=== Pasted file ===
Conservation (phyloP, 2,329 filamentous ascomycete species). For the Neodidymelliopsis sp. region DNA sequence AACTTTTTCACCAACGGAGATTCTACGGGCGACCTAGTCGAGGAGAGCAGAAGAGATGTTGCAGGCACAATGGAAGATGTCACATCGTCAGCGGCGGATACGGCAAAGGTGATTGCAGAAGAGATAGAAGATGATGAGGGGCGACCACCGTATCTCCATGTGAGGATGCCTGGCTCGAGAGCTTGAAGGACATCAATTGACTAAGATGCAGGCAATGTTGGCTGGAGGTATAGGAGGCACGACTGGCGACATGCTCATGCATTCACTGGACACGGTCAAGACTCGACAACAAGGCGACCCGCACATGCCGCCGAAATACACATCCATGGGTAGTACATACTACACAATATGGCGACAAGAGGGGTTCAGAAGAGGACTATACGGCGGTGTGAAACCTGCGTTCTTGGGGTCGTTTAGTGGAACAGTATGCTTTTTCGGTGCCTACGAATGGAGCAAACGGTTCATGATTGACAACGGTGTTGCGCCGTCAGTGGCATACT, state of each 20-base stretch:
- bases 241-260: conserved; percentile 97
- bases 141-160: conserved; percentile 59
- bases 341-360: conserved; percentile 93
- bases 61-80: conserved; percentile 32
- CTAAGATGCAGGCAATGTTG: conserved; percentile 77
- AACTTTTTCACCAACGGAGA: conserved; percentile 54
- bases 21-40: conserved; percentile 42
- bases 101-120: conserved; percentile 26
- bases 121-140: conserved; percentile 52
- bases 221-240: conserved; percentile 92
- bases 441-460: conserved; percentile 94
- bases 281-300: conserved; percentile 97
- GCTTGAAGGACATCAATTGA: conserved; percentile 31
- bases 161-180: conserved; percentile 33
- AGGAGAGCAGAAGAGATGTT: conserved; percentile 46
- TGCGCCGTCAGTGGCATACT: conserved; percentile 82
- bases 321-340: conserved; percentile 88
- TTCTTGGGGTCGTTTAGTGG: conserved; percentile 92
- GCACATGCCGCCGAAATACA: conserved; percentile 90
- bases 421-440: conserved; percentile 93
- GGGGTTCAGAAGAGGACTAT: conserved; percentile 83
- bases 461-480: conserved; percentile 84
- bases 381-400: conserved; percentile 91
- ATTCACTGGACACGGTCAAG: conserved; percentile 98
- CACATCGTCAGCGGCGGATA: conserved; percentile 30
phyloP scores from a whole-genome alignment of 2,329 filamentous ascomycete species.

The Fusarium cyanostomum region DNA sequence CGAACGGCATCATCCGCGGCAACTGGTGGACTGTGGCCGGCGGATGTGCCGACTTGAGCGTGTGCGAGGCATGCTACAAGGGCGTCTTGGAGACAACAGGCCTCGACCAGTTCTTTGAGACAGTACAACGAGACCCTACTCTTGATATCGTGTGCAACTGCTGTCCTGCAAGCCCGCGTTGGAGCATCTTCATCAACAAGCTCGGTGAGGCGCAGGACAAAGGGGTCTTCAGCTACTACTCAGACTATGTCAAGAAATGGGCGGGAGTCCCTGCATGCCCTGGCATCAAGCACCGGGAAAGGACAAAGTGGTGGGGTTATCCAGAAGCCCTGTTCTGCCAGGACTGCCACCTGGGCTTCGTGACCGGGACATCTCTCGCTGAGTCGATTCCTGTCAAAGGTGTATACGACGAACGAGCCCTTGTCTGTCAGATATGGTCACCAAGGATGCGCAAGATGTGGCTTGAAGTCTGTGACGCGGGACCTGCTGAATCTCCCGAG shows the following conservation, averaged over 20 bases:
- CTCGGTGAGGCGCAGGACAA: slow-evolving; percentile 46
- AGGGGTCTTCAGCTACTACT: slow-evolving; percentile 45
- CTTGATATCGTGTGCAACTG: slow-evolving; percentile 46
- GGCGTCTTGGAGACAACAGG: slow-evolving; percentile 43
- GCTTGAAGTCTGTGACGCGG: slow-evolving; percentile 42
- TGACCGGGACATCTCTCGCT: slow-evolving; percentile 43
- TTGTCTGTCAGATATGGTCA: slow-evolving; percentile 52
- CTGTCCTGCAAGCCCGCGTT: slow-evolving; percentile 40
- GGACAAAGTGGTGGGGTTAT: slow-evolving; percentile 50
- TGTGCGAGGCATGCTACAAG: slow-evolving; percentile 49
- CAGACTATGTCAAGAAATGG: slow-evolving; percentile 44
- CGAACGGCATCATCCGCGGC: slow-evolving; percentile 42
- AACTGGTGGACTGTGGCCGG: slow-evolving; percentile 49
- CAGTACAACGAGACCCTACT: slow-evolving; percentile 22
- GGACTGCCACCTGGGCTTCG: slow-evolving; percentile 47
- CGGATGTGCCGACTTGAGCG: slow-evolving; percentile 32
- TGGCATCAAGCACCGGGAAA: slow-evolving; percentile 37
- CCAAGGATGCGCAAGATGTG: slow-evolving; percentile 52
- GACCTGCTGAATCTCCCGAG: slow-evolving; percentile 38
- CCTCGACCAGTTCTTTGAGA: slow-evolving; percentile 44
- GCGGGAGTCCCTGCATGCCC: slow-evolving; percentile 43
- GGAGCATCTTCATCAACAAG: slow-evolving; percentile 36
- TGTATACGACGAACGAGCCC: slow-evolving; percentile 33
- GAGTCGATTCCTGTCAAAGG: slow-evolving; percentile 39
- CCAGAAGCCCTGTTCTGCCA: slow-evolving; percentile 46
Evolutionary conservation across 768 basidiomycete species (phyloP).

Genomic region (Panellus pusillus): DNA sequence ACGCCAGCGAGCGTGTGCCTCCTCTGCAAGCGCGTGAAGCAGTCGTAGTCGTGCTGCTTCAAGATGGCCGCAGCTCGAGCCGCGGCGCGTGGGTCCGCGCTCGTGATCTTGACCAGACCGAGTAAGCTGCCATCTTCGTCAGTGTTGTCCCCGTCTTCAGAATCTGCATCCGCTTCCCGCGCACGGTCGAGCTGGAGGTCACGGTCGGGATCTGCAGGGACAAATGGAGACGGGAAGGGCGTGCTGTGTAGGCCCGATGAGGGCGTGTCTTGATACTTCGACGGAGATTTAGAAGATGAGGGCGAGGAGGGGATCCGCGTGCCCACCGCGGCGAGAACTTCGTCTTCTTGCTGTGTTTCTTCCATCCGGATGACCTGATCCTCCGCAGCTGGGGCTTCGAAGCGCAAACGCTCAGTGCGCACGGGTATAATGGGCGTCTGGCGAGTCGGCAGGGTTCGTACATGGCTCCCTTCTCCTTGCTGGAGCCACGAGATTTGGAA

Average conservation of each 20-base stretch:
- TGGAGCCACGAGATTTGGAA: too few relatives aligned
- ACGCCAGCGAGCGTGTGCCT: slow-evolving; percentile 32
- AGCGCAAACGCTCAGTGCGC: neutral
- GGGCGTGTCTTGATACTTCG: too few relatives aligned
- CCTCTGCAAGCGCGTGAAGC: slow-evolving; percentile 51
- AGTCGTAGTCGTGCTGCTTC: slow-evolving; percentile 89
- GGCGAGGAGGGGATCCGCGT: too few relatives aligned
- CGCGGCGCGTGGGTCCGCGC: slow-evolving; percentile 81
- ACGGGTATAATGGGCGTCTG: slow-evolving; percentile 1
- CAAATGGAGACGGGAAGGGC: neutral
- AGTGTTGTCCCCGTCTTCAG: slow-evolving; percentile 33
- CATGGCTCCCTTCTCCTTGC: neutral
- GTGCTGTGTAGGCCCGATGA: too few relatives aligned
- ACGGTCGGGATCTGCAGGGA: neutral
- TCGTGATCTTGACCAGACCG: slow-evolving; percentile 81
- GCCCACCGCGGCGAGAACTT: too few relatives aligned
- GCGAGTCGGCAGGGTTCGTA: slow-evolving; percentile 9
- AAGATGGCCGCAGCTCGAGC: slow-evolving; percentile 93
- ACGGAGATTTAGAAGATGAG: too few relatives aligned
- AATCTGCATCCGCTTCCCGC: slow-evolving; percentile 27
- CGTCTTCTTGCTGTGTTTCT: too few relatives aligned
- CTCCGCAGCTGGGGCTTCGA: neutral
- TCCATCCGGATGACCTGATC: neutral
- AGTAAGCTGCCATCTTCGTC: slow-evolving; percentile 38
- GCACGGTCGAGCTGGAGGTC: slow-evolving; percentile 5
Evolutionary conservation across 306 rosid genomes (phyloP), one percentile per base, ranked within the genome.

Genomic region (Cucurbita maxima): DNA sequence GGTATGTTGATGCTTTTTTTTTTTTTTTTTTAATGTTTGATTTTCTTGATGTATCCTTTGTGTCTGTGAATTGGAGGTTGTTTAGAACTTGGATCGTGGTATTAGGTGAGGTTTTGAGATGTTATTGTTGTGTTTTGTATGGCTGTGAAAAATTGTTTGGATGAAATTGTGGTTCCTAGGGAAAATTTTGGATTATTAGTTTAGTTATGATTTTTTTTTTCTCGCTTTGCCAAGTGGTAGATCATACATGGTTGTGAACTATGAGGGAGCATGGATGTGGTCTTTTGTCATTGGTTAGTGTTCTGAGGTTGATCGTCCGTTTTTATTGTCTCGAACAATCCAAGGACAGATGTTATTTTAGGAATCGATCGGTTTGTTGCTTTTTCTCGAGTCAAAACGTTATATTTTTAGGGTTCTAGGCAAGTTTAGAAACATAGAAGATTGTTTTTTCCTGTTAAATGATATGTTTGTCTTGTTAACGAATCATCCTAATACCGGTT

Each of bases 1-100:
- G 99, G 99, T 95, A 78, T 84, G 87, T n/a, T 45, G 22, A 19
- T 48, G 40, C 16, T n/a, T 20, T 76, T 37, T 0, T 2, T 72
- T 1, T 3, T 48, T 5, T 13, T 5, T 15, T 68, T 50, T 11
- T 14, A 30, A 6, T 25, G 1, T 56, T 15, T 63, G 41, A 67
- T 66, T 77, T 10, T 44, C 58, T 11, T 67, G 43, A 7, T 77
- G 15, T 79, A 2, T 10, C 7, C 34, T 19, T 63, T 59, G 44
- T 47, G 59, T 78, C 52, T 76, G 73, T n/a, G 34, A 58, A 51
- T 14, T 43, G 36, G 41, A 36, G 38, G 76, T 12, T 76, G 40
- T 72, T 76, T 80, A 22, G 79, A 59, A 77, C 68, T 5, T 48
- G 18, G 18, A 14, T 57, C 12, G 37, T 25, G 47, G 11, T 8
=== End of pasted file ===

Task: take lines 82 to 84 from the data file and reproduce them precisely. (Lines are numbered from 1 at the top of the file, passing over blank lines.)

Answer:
Evolutionary conservation across 306 rosid genomes (phyloP), one percentile per base, ranked within the genome.

Genomic region (Cucurbita maxima): DNA sequence GGTATGTTGATGCTTTTTTTTTTTTTTTTTTAATGTTTGATTTTCTTGATGTATCCTTTGTGTCTGTGAATTGGAGGTTGTTTAGAACTTGGATCGTGGTATTAGGTGAGGTTTTGAGATGTTATTGTTGTGTTTTGTATGGCTGTGAAAAATTGTTTGGATGAAATTGTGGTTCCTAGGGAAAATTTTGGATTATTAGTTTAGTTATGATTTTTTTTTTCTCGCTTTGCCAAGTGGTAGATCATACATGGTTGTGAACTATGAGGGAGCATGGATGTGGTCTTTTGTCATTGGTTAGTGTTCTGAGGTTGATCGTCCGTTTTTATTGTCTCGAACAATCCAAGGACAGATGTTATTTTAGGAATCGATCGGTTTGTTGCTTTTTCTCGAGTCAAAACGTTATATTTTTAGGGTTCTAGGCAAGTTTAGAAACATAGAAGATTGTTTTTTCCTGTTAAATGATATGTTTGTCTTGTTAACGAATCATCCTAATACCGGTT

Each of bases 1-100: